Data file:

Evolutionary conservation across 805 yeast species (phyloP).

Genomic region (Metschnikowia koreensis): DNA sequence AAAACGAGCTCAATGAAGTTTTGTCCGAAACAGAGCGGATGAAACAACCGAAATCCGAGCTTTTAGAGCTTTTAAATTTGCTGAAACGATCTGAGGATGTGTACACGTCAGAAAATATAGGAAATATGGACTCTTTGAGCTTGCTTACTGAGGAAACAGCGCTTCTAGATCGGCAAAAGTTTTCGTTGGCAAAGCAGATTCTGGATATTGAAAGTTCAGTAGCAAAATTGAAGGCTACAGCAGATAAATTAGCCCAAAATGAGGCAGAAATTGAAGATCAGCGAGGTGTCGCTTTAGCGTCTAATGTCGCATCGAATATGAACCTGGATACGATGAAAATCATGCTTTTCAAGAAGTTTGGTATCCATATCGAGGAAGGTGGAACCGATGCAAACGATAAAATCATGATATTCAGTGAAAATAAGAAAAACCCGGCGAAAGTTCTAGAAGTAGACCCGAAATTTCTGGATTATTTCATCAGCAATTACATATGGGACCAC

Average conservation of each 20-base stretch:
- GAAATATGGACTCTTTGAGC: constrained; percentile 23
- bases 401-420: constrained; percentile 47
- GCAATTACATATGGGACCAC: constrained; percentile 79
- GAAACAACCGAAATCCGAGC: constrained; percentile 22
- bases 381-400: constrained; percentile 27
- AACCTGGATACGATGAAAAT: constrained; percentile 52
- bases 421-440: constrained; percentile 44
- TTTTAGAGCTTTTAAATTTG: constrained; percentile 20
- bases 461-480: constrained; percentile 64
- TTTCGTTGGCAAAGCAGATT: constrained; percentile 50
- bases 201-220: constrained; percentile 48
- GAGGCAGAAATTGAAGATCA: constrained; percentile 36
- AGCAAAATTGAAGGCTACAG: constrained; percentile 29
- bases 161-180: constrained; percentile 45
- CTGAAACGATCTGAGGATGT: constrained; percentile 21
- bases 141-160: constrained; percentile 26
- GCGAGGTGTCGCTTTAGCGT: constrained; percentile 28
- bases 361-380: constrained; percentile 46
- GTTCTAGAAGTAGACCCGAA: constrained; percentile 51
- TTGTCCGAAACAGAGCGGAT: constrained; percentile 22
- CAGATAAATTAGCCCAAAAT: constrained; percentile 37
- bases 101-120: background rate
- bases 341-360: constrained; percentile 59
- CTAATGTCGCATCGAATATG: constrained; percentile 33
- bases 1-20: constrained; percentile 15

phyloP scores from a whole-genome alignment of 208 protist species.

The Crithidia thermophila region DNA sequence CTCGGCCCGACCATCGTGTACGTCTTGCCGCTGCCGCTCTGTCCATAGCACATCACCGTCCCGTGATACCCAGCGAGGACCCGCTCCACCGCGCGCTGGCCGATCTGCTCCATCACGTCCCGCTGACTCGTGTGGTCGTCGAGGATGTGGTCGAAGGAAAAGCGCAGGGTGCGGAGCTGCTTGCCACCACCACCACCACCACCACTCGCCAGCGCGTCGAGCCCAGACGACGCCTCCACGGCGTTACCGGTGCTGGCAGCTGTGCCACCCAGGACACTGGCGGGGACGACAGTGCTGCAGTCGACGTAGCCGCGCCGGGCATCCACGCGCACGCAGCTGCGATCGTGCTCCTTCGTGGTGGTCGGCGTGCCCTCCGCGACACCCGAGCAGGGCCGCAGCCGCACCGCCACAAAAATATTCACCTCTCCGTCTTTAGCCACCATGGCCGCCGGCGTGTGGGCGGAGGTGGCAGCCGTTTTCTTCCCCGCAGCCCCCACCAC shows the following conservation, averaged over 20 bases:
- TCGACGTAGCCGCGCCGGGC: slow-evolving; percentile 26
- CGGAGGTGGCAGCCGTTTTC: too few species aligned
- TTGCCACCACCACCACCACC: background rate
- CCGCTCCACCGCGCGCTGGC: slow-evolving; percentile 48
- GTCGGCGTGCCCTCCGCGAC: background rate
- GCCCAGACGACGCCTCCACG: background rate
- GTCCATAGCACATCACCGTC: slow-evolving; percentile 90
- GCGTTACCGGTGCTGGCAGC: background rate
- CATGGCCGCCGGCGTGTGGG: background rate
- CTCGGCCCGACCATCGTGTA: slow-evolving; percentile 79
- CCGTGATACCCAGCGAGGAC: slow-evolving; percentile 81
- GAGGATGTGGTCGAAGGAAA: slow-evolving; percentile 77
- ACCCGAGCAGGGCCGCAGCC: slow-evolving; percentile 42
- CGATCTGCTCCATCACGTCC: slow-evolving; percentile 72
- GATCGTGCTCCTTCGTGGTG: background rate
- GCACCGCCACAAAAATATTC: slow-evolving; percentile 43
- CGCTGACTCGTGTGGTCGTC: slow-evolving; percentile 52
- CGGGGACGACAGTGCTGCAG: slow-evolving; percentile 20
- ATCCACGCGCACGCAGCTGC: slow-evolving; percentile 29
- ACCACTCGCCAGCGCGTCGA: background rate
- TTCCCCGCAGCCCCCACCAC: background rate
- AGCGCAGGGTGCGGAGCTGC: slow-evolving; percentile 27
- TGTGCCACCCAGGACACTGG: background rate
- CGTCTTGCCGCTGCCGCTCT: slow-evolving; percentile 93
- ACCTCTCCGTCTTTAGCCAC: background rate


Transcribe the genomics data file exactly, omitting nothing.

Evolutionary conservation across 805 yeast species (phyloP).

Genomic region (Metschnikowia koreensis): DNA sequence AAAACGAGCTCAATGAAGTTTTGTCCGAAACAGAGCGGATGAAACAACCGAAATCCGAGCTTTTAGAGCTTTTAAATTTGCTGAAACGATCTGAGGATGTGTACACGTCAGAAAATATAGGAAATATGGACTCTTTGAGCTTGCTTACTGAGGAAACAGCGCTTCTAGATCGGCAAAAGTTTTCGTTGGCAAAGCAGATTCTGGATATTGAAAGTTCAGTAGCAAAATTGAAGGCTACAGCAGATAAATTAGCCCAAAATGAGGCAGAAATTGAAGATCAGCGAGGTGTCGCTTTAGCGTCTAATGTCGCATCGAATATGAACCTGGATACGATGAAAATCATGCTTTTCAAGAAGTTTGGTATCCATATCGAGGAAGGTGGAACCGATGCAAACGATAAAATCATGATATTCAGTGAAAATAAGAAAAACCCGGCGAAAGTTCTAGAAGTAGACCCGAAATTTCTGGATTATTTCATCAGCAATTACATATGGGACCAC

Average conservation of each 20-base stretch:
- GAAATATGGACTCTTTGAGC: constrained; percentile 23
- bases 401-420: constrained; percentile 47
- GCAATTACATATGGGACCAC: constrained; percentile 79
- GAAACAACCGAAATCCGAGC: constrained; percentile 22
- bases 381-400: constrained; percentile 27
- AACCTGGATACGATGAAAAT: constrained; percentile 52
- bases 421-440: constrained; percentile 44
- TTTTAGAGCTTTTAAATTTG: constrained; percentile 20
- bases 461-480: constrained; percentile 64
- TTTCGTTGGCAAAGCAGATT: constrained; percentile 50
- bases 201-220: constrained; percentile 48
- GAGGCAGAAATTGAAGATCA: constrained; percentile 36
- AGCAAAATTGAAGGCTACAG: constrained; percentile 29
- bases 161-180: constrained; percentile 45
- CTGAAACGATCTGAGGATGT: constrained; percentile 21
- bases 141-160: constrained; percentile 26
- GCGAGGTGTCGCTTTAGCGT: constrained; percentile 28
- bases 361-380: constrained; percentile 46
- GTTCTAGAAGTAGACCCGAA: constrained; percentile 51
- TTGTCCGAAACAGAGCGGAT: constrained; percentile 22
- CAGATAAATTAGCCCAAAAT: constrained; percentile 37
- bases 101-120: background rate
- bases 341-360: constrained; percentile 59
- CTAATGTCGCATCGAATATG: constrained; percentile 33
- bases 1-20: constrained; percentile 15

phyloP scores from a whole-genome alignment of 208 protist species.

The Crithidia thermophila region DNA sequence CTCGGCCCGACCATCGTGTACGTCTTGCCGCTGCCGCTCTGTCCATAGCACATCACCGTCCCGTGATACCCAGCGAGGACCCGCTCCACCGCGCGCTGGCCGATCTGCTCCATCACGTCCCGCTGACTCGTGTGGTCGTCGAGGATGTGGTCGAAGGAAAAGCGCAGGGTGCGGAGCTGCTTGCCACCACCACCACCACCACCACTCGCCAGCGCGTCGAGCCCAGACGACGCCTCCACGGCGTTACCGGTGCTGGCAGCTGTGCCACCCAGGACACTGGCGGGGACGACAGTGCTGCAGTCGACGTAGCCGCGCCGGGCATCCACGCGCACGCAGCTGCGATCGTGCTCCTTCGTGGTGGTCGGCGTGCCCTCCGCGACACCCGAGCAGGGCCGCAGCCGCACCGCCACAAAAATATTCACCTCTCCGTCTTTAGCCACCATGGCCGCCGGCGTGTGGGCGGAGGTGGCAGCCGTTTTCTTCCCCGCAGCCCCCACCAC shows the following conservation, averaged over 20 bases:
- TCGACGTAGCCGCGCCGGGC: slow-evolving; percentile 26
- CGGAGGTGGCAGCCGTTTTC: too few species aligned
- TTGCCACCACCACCACCACC: background rate
- CCGCTCCACCGCGCGCTGGC: slow-evolving; percentile 48
- GTCGGCGTGCCCTCCGCGAC: background rate
- GCCCAGACGACGCCTCCACG: background rate
- GTCCATAGCACATCACCGTC: slow-evolving; percentile 90
- GCGTTACCGGTGCTGGCAGC: background rate
- CATGGCCGCCGGCGTGTGGG: background rate
- CTCGGCCCGACCATCGTGTA: slow-evolving; percentile 79
- CCGTGATACCCAGCGAGGAC: slow-evolving; percentile 81
- GAGGATGTGGTCGAAGGAAA: slow-evolving; percentile 77
- ACCCGAGCAGGGCCGCAGCC: slow-evolving; percentile 42
- CGATCTGCTCCATCACGTCC: slow-evolving; percentile 72
- GATCGTGCTCCTTCGTGGTG: background rate
- GCACCGCCACAAAAATATTC: slow-evolving; percentile 43
- CGCTGACTCGTGTGGTCGTC: slow-evolving; percentile 52
- CGGGGACGACAGTGCTGCAG: slow-evolving; percentile 20
- ATCCACGCGCACGCAGCTGC: slow-evolving; percentile 29
- ACCACTCGCCAGCGCGTCGA: background rate
- TTCCCCGCAGCCCCCACCAC: background rate
- AGCGCAGGGTGCGGAGCTGC: slow-evolving; percentile 27
- TGTGCCACCCAGGACACTGG: background rate
- CGTCTTGCCGCTGCCGCTCT: slow-evolving; percentile 93
- ACCTCTCCGTCTTTAGCCAC: background rate